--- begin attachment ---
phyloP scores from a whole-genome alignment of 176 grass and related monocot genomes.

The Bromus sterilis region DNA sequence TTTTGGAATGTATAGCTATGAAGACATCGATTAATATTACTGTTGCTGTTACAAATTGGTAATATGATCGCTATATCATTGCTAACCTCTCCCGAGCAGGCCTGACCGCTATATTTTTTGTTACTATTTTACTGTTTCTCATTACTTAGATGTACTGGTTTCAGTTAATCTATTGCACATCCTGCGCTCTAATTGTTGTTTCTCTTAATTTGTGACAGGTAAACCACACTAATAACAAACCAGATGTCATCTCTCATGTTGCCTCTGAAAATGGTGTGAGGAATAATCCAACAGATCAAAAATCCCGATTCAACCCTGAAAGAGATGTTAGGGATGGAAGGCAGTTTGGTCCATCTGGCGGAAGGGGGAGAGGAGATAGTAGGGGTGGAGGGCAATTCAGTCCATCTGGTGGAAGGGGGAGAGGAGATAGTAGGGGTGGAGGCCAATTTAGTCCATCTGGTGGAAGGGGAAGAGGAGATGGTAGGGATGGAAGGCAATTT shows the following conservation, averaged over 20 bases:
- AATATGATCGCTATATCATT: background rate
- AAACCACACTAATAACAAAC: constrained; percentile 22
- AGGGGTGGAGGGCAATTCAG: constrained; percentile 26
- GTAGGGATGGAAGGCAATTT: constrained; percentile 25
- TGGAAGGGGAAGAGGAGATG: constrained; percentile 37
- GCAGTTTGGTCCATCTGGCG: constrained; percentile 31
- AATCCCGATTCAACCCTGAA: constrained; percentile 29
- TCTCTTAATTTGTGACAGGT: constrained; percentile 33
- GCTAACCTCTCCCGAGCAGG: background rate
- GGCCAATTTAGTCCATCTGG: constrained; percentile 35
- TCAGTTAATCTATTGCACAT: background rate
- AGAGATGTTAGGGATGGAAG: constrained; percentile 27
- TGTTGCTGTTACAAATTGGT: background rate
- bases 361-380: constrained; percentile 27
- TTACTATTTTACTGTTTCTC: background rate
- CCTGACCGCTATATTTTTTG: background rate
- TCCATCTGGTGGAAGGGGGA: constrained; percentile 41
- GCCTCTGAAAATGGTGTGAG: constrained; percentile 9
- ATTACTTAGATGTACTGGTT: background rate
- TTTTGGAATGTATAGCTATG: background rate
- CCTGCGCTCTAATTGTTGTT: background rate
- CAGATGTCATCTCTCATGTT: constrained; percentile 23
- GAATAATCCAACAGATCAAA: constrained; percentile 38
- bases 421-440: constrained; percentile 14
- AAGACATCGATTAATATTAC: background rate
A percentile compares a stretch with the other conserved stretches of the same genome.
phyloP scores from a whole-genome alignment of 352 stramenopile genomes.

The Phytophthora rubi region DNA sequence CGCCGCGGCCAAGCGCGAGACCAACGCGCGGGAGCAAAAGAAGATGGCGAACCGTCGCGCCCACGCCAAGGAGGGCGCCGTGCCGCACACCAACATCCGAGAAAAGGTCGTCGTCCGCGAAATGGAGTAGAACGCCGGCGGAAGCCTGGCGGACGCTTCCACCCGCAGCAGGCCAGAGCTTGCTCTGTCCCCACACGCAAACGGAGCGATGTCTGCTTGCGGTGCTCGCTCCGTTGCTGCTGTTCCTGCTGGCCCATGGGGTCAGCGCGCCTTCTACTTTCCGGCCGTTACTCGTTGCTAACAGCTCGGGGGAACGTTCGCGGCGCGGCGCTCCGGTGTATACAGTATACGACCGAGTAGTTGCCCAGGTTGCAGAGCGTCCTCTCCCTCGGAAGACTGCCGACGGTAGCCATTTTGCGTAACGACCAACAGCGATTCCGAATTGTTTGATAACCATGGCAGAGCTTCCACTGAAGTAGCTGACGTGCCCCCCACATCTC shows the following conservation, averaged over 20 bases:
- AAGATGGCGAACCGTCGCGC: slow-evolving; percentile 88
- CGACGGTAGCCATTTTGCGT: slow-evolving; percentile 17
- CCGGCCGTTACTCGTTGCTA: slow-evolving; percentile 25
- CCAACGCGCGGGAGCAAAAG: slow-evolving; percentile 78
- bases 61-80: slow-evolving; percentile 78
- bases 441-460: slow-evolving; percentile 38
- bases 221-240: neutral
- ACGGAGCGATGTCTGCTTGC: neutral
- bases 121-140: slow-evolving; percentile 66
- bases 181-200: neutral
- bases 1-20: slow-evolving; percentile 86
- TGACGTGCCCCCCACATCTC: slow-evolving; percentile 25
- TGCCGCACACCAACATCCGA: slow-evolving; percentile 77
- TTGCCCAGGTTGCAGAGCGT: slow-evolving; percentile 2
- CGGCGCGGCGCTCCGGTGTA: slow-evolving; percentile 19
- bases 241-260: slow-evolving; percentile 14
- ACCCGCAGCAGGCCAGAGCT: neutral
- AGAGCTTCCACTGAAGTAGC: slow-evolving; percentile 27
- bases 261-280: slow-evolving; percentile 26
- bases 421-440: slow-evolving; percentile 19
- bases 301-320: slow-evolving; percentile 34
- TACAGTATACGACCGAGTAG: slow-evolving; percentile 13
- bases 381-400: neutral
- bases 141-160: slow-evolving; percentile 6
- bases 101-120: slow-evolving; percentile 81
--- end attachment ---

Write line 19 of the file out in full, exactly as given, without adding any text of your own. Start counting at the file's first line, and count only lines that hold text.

- TCCATCTGGTGGAAGGGGGA: constrained; percentile 41